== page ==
Hi! I am currently a junior at Case Western Reserve University, studying to get a B.S.E. in Biomedical Engineering with a focus in Biomechancis, as well as a minor in Mechanical Manufacturing and Design. I love creating things, from cooking new dishes to designing and constructing cool things! I have picked up some skills (like welding!) that you can check out in my Maker section below. I enjoy trying new things, and have dabbled in hardware and software, as well as technical and non technical skills! I'm looking for co-op opportunities this upcoming summer!
This is all the things I've worked on!
This website, of course! Although this is a very simple website, made of just HTML/CSS, I wanted a place to showcase the things I had done and the things I had learned during the process. I was able to get this website relatively quickly, because of its simplicity! A version of the code will be up on my Github, and it will be updated as often as I can. Deploying it was quite easy, as I just used Azure's static website feature. Azure did give me a less appealing URL, so I used GoDaddy to buy a better website name (aanyanehalgarg.com), and rerouted it to come here. I have had some problems with the routing, so right now it doesn't display the url I want, but I will get it there eventually. I have already tried to use a custom domain through Azure and reroute it through there, but it can't seem to find evidence that I have ownership of the website and I thought a functional website is better than a nonexistent one.
Kirby Maze, Darts and Dartbox: Fall 2023
I'm combining a few of the things we made in my favorite class (EMAE 290), which are a maze of our design, three darts, and a dartbox to hold them! The first project we made in the class was to create a design in soldiworks, and then Mastercam the CNC Mill to create the design onto a maze blank! I made a kirby, which I was proud of, and we finished it off in lab by adding a ball in, sanding/finishing the surfaces, and adding plastic covers using a drill press type contraption. The small problem with this project was my distance between features was too smaller for the drill bit, and created little scallops by the eyes. The next project was to make darts, which we again designed in Soliworks, and then used Mastercam and the CNC lathe to create a set of three darts. An absence caused my Mastercam programming to be off, and because of some other cirumstances, decided to make three different darts, one of my own, one of my friends, and one of a classmates (the last one as a mistake). We then hacksawed extra material off, and finished it surfaces and edges similarly to before. We also added the front and back pieces which I coordinated to be kind of Spiderman themed (provided by the wonderful Prof Bradshaw). To hold our very own darts, we made a dartbox, which again we designed in Solidworks, and used MasterCam and the CNC Laguna to make wooden boxes. It was my first time thinking about the set up of the piece and including things like tabs in my design! These were cut out, sanded, and finished with hunges and magnets. This last one had the most problems, including one hinge hole not being deep enough, the magnet hole being too deep, and the walls being too thin. I also broke a drill bit because my RPM was set to 1900 instead of 19000. The box still works though even though it doesn't look at nice as I would have liked. It fits my darts well, and has taught me a lot about the design process!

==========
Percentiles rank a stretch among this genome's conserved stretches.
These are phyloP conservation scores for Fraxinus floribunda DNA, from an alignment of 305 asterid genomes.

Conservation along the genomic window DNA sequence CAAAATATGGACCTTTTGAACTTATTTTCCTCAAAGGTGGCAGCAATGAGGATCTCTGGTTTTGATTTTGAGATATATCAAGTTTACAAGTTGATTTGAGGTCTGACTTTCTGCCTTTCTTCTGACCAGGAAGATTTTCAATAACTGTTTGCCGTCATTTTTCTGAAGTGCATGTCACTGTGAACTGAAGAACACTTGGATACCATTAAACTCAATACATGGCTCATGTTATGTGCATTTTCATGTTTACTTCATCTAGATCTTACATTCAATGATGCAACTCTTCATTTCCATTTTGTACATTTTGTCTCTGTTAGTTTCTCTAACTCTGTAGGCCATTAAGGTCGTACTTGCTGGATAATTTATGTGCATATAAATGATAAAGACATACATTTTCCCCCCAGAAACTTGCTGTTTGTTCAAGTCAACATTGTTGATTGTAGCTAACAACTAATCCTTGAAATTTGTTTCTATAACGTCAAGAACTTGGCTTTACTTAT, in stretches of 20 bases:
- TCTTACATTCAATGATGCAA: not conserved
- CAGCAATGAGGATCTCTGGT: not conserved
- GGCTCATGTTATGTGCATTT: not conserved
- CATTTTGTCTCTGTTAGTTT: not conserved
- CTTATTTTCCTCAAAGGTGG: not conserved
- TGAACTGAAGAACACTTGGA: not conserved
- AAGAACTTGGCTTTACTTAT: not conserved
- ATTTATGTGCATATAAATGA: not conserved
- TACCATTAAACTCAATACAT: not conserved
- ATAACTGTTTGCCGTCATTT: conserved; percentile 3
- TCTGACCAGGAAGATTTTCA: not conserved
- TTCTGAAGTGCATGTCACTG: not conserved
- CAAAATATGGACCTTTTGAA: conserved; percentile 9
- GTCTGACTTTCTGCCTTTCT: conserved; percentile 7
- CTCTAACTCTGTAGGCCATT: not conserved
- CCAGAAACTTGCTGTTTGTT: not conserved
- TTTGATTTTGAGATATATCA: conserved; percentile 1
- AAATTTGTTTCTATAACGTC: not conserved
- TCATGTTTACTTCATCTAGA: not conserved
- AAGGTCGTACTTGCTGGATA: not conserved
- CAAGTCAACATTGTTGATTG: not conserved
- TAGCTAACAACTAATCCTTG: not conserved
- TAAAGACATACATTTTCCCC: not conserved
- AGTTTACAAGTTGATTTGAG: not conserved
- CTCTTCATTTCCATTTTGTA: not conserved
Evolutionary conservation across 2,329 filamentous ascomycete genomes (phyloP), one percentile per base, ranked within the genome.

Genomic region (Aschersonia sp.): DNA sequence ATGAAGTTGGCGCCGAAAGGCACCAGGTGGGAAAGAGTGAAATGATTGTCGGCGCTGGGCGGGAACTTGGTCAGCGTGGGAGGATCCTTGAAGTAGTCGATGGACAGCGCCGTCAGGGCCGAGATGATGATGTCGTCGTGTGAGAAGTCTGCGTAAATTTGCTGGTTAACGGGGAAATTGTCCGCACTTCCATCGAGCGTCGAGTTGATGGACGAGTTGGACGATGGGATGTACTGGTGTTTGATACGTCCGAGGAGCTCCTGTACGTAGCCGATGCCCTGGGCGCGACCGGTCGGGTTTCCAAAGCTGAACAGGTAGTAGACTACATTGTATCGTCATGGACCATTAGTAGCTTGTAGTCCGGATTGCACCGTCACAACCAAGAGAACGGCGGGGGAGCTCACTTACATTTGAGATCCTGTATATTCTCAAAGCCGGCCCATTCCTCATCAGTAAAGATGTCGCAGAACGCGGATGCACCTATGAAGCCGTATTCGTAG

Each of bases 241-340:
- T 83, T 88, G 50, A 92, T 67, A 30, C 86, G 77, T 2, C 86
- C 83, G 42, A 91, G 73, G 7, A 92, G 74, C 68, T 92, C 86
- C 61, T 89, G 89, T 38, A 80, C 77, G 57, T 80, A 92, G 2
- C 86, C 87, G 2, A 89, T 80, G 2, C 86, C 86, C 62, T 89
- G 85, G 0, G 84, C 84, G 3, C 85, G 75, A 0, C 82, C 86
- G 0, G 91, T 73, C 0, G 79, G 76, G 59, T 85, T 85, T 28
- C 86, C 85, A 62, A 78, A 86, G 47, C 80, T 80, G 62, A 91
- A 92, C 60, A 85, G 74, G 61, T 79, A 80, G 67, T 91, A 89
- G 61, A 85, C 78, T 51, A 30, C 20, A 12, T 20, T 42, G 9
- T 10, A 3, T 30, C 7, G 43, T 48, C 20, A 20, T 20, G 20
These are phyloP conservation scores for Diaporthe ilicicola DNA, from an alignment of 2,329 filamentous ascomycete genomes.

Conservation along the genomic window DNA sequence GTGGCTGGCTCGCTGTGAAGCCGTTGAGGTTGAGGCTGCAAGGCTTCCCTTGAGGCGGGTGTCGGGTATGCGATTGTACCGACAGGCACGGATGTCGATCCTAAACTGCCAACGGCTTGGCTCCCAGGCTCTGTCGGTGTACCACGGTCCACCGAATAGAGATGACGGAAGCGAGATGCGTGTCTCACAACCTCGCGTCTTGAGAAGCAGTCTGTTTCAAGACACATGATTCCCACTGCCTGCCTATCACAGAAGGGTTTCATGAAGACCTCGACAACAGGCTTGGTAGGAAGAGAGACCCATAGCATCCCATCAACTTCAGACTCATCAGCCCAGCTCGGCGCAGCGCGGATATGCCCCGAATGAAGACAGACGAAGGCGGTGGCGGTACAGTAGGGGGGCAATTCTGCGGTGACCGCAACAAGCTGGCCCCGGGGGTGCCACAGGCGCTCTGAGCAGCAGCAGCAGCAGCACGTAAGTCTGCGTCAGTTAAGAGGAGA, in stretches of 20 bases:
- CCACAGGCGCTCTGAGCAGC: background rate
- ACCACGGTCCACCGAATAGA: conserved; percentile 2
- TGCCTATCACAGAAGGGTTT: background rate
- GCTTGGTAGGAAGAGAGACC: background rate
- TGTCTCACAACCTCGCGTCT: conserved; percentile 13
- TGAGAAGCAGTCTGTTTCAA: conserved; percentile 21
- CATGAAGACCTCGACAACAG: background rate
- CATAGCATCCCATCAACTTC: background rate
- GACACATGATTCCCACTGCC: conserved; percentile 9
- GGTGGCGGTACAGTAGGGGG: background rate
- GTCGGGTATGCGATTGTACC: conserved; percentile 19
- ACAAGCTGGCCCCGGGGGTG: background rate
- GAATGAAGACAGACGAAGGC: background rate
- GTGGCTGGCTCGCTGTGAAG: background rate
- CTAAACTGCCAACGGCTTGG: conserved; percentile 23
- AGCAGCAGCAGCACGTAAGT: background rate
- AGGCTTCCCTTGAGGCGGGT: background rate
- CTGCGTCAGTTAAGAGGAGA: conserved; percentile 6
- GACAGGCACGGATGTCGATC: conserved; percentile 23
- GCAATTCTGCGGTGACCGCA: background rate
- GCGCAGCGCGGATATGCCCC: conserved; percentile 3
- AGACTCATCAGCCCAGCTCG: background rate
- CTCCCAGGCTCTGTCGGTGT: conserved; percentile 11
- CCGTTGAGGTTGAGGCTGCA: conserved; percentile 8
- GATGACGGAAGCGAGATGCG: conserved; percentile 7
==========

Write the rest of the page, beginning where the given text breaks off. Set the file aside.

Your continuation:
The pictures are the kirby maze, both the maze and the darts, a close up of all of the different dart designs, the dartbox coming right off the laguna bed (and the broken drill bit), and then the finished dartbox!
Chocolate Kirby: Spring 2023
The other fun thing we did in EMAE 290, was make chocolate molds! We made a design in Solidworks, did the Mastercam for it, and then made into a small composite. It was then plastic molded around so that chocolate could be filled into it. Our last lab we filled up as many chocolates as we could!
The first picture is my kirby chocolate guy, the second is some other designs made by classmates, and the last is the toolpath rendering for the kirby because I thought it looked cool!
Hammer: Fall 2022
Through the lab section of one of my classes (EMAE 160), I made a hammer. During this lab, we learned how to use the machines in the Sears Think[Box], which has prototyping and fabrication equipment, as well as how to read engineering drawing to manufacture an item. We used a horizontal bandsaw and mill to cut the metal, into a head and handle, before adding different kind of holes to the head with the drill presse, both for look and functionality. For the handle, we shaped it with the lathe to create room for the screw and add more of a grip to the bottom. We added fillets and polished them for style before assembling it. Through this all, we were reading different engineering drawings provided by the professors, and trying to keep the parts as accurate as they could be. I had a lot of fun with this class, and it was great intoduction to the tools that are available to use in the Think[Box]. It was a bit stressful, considering it was my first time using this equipment, but it taught me a lot in terms of the manufacturing process and the importance of precision.
Lazer Cut Gifts: Fall 2023